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Blye McCallum, decked out in one of his favorite Star Wars T-shirts, shares his infectious smile in a typical classroom setting several weeks ago at Holyoke Elementary School. (Johnson Publications)

Blye McCallum packs mounds of memories into 13 short years

    Squeals of excitement for an ornery trick, smiles of endearment for a recognized friend and sheer enthusiasm for life defined the character of Holyoke’s unforgettable Blye McCallum.
    Thirteen years of extra-special Blye memories are forever stamped on the hearts of a whole community, who will paint the town orange by wearing his favorite color in his memory May 2. His funeral is scheduled for Wednesday, May 2, at 10:30 a.m. at the Holyoke High School new gym.
    Diagnosed with cerebral palsy when he was several months old, Blye, with his supportive parents, Gary and Andrea, embraced life to the very fullest. He did not let his wheelchair define him, and his parents made sure his 13 years were chock-full of life experiences.
    Blye was on top of the world Thursday, April 26, as he celebrated his 13th birthday and entered his teens. This over-the-top, full-of-life kiddo passed away in his sleep that night.
    It was almost unfathomable as the heartbreaking news was learned in the community Friday. Counselors and clergy were available at Holyoke Elementary both Friday and Monday to help in any way they could.
    And school was canceled in Holyoke School District May 2, the day of Blye’s funeral — a real tribute to young man who will be missed by all.
    “Blye was a bright spot in everyone’s day,” said resource teacher Nancy Miles after consulting with all of her paraprofessionals and compiling all the things they loved most about the sixth-grader.
    “He had a smile that lit up the room and a laugh that was contagious. He loved to sing and was always eager for a new adventure. We miss him dearly and will always remember him with a smile,” Miles added.
    “He touched a lot of lives,” said Holyoke Elementary Principal Kyle Stumpf, adding, “He could brighten up a room with his presence.”
    Stumpf himself will always remember that he got to take Blye to the front door of the school on the day of his birthday last week.
    “Things like this are a reminder of how important our day-to-day interaction with kids is,” said Stumpf.
    The full impact of this community’s support was felt by the McCallums in the fall of 2010 when fundraisers began for Blye to travel to Düsseldorf, Germany, for stem cell treatment to give him a chance for improving his life.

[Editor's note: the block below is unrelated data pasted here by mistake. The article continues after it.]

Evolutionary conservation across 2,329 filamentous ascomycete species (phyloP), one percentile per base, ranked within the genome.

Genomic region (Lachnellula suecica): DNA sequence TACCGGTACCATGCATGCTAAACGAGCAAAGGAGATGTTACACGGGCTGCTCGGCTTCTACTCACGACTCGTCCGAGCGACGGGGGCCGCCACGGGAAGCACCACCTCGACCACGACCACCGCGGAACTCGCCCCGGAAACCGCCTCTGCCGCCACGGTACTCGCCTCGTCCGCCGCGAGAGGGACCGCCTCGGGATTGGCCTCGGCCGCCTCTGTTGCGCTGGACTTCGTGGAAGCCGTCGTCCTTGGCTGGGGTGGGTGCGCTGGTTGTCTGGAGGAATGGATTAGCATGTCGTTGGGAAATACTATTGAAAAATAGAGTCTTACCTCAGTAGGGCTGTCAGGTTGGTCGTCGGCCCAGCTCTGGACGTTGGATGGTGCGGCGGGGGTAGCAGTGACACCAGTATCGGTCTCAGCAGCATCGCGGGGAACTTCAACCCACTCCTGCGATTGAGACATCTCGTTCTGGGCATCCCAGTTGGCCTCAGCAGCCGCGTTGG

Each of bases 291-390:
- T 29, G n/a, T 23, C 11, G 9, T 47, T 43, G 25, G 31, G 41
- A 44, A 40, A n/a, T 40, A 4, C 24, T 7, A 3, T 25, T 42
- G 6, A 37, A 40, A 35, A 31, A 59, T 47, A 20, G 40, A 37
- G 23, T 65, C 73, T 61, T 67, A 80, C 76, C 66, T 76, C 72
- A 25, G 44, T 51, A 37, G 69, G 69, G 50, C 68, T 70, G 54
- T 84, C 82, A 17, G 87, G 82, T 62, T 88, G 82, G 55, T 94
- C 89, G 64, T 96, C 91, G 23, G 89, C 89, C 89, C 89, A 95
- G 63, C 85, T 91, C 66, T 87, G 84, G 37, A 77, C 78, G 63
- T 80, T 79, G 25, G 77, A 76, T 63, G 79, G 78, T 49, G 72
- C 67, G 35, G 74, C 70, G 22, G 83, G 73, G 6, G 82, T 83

Orange fliers at various Grainland locations touted “Bushels for Blye,” in which farmers were given the choice to donate a portion of any grain to Blye, who was a kindergartner. One hundred percent of proceeds from each donation was deposited directly into an account for Blye.
    A huge benefit at Phillips County Event Center Nov. 12, 2010, found bright orange “BlyesQuest” shirts on a huge crowd of supporters who turned out for the barbecue meal and live/silent auctions to accomplish the $25,000 goal and more to make Blye’s trip to Germany a reality.
    Orange shirts were out in full force again in Holyoke Feb. 10, 2011, as Blye, who was thousands of miles away in Düsseldorf, was undergoing his stem cell treatment.
    At the young age of 5, Blye had already endeared himself to a community of supporters that wanted only the best for their little buddy.
    Gary and Andrea marvel at how tough Blye was. “He never flinched at anything,” said Andrea.
    Dr. O, who had seen him since he was 3, knew not to talk to the parents, but to Blye himself as the parents observed. “He didn’t want anything sugarcoated, and we didn’t keep things from him,” said Gary. “He had to endure the treatment; he deserved to know.”
    Andrea talks about the matter-of-fact conversations and how grown-up Blye had to be at such an early age.
    When he was facing double-casting leg surgery in May of 2014, his parents decided to give him something fun to focus on, and they planned a surprise trip to Disneyland.
    Knowing his distaste for getting clothes and bed sheets for gifts, Andrea had teased him by wrapping socks, underwear, bed sheets and more of such items for Blye to open while celebrating Christmas at Aunt Megan’s in Colby, Kansas.
    He was a little confused when he started opening Disney-related items, including the trip tickets. When reality hit him, he screamed with elation, much to the delight of his parents and gathered family.
    They left for California a couple of days later for a memory-making trip that was a true family vacation just for fun. Blye’s all-time favorite movie, “Cars,” came alive in Cars Land and was one of many highlights.
    Born into a family of teasers, Blye learned early on how to dish it out and take it, as well. He squealed with laughter when he taunted his mom with anything grape, knowing she disliked it.